11.5 million immigrants come into the United States every year. 13.5% of United States population are migrants that leave everything behind and their family to get there, and only 28% of foreign immigrants from Mexico make it to the United States every year. Additionally 64.5% of hondurans are living in poverty, according to The Immigration Policy Institute. Sonia Nazario demonstrates how the matter of immigration affects family values, causes discriminacion and more drug use. Many cultures around the world have different ideas about all of these subjects. But some are stricter or looser than others. In “Enrique’s Journey” she conveys the story of Enrique, the main character. The author also shows how specifically Enrique and his family are
Immigration has been occurring since the dawn of time, People moving from one place to another for better living conditions. Immigration is both good and bad for the country that is involved. People bringing in great new ideas to help grow the country but it can also created over population and less job opportunity for the citizens of the country. These are all mentioned in Plymouth Plantation, Mother Tongue, Balboa, and Blaxicans. Immigrants’ impact on America is both negative and positive depending on the viewpoint of the original culture.
The immigrants entering the United States throughout its history have always had a profound effect on American culture. However, the identity of immigrant groups has been fundamentally challenged and shaped as they attempt to integrate into U.S. society. The influx of Mexicans into the United States has become a controversial political issue that necessitates a comprehensive understanding of their cultural themes and sense of identity. The film Mi Familia (or My Family) covers the journey and experiences of one Mexican-American (or “Chicano”) family from Mexico as they start a new life in the United States. Throughout the course of the film, the same essential conflicts and themes that epitomize Chicano identity in other works of literature
Stereotyping has been a problem for society for many years. People believe that stereotyping does not exist because they might not experience it, but little do they know stereotyping has existed for quite some time. In the book Zoot Suit, Luis Valdez illustrates stereotyping toward the Mechicanos who lived in Los Angeles in the 1940s by utilizing external conflict, imagery, and symbolism to show how the Mechicanos suffered through the discrimination by the media and the court.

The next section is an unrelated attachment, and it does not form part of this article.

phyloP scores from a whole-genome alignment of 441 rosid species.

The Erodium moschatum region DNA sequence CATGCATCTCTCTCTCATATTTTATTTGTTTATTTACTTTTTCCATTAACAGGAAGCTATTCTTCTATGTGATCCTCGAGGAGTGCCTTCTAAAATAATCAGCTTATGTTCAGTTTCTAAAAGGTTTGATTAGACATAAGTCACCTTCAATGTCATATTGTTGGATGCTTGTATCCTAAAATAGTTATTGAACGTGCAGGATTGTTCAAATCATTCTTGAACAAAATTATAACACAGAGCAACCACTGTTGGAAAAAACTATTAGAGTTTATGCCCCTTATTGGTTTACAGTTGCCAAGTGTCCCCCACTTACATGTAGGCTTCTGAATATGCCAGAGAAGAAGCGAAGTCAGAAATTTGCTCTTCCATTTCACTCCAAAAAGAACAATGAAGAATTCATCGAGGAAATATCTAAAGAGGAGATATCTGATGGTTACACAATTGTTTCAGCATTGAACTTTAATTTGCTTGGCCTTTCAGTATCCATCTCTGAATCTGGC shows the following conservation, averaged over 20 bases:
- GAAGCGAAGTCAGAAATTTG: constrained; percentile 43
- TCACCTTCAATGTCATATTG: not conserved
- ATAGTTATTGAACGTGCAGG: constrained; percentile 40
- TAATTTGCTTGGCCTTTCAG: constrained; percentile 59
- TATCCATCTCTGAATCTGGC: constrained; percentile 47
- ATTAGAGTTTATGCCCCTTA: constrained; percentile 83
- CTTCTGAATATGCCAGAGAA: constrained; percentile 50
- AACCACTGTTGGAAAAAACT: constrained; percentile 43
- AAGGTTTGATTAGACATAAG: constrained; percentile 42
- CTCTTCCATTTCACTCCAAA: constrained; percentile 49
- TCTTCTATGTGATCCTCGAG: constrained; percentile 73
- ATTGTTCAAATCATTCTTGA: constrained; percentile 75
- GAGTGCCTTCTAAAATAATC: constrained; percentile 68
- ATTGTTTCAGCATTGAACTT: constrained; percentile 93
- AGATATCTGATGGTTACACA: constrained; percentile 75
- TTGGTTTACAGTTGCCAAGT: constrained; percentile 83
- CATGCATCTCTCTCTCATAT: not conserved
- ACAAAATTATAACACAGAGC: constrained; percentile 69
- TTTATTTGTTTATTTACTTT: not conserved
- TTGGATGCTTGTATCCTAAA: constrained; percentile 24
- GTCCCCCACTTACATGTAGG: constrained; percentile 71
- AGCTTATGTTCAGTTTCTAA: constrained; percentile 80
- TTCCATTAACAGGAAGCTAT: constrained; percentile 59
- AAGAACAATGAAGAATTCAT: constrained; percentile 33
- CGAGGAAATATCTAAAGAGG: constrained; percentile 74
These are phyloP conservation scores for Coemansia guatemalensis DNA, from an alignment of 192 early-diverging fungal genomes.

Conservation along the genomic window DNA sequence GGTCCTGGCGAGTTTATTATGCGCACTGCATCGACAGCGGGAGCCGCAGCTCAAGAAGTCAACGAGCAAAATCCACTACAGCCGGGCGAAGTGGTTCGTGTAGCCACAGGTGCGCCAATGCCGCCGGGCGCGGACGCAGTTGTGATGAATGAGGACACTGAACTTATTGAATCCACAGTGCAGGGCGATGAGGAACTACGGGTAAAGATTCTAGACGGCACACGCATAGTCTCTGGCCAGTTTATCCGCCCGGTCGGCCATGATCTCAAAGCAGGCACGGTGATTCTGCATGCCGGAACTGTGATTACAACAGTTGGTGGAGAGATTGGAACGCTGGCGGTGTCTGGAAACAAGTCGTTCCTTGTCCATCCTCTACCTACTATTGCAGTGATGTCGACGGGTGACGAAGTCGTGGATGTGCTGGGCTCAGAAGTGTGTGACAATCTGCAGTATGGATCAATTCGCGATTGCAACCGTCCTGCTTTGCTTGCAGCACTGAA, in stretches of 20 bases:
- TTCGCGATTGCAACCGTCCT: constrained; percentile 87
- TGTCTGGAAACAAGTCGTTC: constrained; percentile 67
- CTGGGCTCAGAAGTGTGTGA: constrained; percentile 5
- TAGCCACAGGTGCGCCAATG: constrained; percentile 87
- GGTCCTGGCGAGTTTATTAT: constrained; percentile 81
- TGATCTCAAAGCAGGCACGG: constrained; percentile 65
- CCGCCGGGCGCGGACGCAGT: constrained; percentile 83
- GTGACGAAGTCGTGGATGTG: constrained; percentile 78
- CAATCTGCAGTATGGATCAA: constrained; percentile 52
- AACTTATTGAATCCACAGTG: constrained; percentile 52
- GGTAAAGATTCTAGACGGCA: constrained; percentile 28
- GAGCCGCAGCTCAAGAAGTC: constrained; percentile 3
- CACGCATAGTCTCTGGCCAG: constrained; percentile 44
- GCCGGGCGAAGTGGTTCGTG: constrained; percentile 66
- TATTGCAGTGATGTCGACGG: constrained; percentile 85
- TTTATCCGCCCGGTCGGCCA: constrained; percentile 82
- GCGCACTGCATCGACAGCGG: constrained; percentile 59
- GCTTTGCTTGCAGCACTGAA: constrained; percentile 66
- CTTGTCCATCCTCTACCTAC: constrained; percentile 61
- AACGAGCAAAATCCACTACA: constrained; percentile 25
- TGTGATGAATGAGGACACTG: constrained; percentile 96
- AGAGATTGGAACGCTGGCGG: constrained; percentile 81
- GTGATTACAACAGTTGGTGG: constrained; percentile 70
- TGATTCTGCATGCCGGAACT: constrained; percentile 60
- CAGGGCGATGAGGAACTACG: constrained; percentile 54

From the start, it is clear that T.C. Boyle’s Tortilla Curtain aims to shed a light on the topic of Mexican immigrants in the United States. However, by having both a Mexican and an American woman share similar violent experiences with men, Boyle also places an emphasis on the less pronounced theme of sexual violence and discrimination against women, even in polar opposite realities.
Immigration is deeply rooted in the American culture, yet it is still an issue that has the country divided. Marcelo and Carola Suarez-Orozco, in their essay, “How Immigrants Became ‘Other’” explore the topic of immigration. They argue that Americans view many immigrants as criminals entering America with the hopes of stealing jobs and taking over, but that this viewpoint is not true. They claim that immigrants give up a lot to even have a chance to come into America and will take whatever they can get when they come. The Suarez-Orozco’s support their argument using authority figures to gain credibility as well as exemplification through immigrant stories. These strategies work on the rhetorical appeals ethos and pathos. Exemplification appeals to pathos by making the audience feel sympathy for the immigrants for what they give up, and authority figures appeal to ethos by giving credibility to an expert, by supporting the argument through strong facts. In this essay, I plan to explore how these rhetorical strategies act on their respective appeals, how this is used to strengthen the Suarez-Orozco’s argument to persuade their audience, as well as explore other sources that may support this claim.